Orioles executive vice president of baseball operations Dan Duquette met with the local media Wednesday to talk mainly about the signing of Cuban left-hander Ariel Miranda, who will report to either high Single-A Frederick or Double-A Bowie after he gets acclimated pitching at the organization’s minor league facility in Sarasota, Fla.
Duquette wouldn’t disclose the specific signing bonus for the 26-year-old Miranda, who was 22-25 with a 3.78 ERA in seven seasons in Cuba, but said it was less than the $800,000 given to Dariel Alvarez in 2013 -- the record for players signed out of Cuba by the Orioles.
Duquette said Miranda’s fastball was clocked between 92 and 94, and he also has a forkball and slider.
“He has good experience and he has good pitches, so we are hoping he can help us maybe later this year or sometime next year,” Duquette said. “But he’s got a lot of really good attributes and experience to be a helpful major league pitcher soon.”
Here’s what Duquette said on some other subjects:
On designating outfielder Alejandro De Aza for assignment: “We have some depth on our left-handed hitting side of the roster and we’re going to see if his contract has value with some other clubs. … There are a couple clubs that were interested in him. … We’ll see. I think he’ll be able to land a major league job.”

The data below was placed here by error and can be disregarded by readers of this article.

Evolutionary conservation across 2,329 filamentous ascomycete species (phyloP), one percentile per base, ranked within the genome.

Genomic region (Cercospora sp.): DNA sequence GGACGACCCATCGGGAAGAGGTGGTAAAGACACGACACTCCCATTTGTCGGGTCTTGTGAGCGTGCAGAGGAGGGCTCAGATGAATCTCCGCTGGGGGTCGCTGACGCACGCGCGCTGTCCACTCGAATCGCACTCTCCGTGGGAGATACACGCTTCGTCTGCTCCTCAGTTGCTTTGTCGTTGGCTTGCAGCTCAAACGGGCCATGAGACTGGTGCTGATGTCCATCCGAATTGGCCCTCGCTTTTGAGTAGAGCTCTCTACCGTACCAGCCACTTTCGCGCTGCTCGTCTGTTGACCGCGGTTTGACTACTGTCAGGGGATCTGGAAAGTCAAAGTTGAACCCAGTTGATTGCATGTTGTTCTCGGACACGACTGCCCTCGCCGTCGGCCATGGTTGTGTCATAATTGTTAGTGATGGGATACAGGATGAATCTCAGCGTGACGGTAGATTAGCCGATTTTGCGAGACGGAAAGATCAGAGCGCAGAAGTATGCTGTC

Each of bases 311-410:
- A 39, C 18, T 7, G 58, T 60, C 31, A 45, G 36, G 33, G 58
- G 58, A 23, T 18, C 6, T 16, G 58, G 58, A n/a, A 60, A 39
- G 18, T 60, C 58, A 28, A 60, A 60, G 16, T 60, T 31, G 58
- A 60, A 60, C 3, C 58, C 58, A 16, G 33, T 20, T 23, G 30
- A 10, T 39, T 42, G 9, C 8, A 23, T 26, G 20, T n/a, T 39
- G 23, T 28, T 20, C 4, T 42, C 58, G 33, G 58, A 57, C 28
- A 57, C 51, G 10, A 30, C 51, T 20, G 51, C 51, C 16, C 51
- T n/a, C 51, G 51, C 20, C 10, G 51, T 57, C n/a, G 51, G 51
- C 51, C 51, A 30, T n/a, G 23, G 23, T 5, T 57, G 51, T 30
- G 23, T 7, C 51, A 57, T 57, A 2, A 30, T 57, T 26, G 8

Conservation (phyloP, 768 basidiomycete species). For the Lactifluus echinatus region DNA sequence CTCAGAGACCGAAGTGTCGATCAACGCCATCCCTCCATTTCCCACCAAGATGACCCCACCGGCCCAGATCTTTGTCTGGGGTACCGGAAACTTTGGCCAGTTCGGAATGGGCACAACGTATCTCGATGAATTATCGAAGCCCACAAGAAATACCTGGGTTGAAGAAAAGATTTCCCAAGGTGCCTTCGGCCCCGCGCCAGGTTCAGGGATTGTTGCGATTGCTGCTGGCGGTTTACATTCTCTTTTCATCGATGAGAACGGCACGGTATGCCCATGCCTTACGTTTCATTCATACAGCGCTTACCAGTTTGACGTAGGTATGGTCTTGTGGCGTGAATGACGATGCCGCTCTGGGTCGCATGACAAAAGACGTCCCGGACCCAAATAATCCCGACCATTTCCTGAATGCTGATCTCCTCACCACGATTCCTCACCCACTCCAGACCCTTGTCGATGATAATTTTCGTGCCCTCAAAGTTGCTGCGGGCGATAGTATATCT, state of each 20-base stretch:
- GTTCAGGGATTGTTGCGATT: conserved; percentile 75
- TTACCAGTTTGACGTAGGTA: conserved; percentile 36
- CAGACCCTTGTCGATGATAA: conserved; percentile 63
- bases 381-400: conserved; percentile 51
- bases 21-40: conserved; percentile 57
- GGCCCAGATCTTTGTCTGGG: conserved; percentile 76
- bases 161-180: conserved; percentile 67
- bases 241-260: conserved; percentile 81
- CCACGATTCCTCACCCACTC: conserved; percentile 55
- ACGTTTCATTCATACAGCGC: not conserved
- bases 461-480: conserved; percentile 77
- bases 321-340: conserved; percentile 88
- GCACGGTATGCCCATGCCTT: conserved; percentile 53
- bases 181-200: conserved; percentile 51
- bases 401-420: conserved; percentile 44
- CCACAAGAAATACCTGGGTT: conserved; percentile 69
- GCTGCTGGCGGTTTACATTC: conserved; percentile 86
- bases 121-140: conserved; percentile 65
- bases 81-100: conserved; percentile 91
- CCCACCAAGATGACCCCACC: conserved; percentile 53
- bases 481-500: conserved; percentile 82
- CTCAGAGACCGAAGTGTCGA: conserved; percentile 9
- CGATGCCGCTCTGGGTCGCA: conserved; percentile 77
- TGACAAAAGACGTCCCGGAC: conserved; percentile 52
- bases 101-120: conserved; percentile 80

On the disappointment of De Aza’s struggles, considering the Orioles and Duquette were counting on him: “It’s like a stack of dominoes. If the foundation of the base is not there, some of the dominoes fall. So you’ve got to have the balance left- and right-handed and you have to have a number of players contributing up and down the lineup to score the runs required to be competitive.”
On Dylan Bundy’s right-shoulder diagnosis: “He saw the doctor and he has some tendinitis in his right shoulder, so he’s been directed to rest. I think anti-inflammatories were prescribed.”
Duquette said Bundy had an MRI, as directed by the Orioles. “He has tendinitis,” Duquette said the MRI confirmed.
On whether the De Aza decision sends a message to other struggling veterans: “You try to evaluate your team and give everybody an opportunity. We’re two months into the season. We’re almost two full months into season and we’re a little bit past the quarter pole in the race. Sometimes it takes the veteran players a little more time to come around, but you’ve got to have a foundation for your team where the players can contribute day in and day out. We’ve been able to have some depth in the organization and now we’re going to see some of those players given the opportunity to help the team.”
On whether he’s heard anything on Brian Matusz’s appeal of his eight-game suspension: “We haven’t heard from the league on the trial date, the hearing. I thought we might hear from the league yesterday, but we haven’t heard. I’m sure we’ll hear as soon as they got to it.”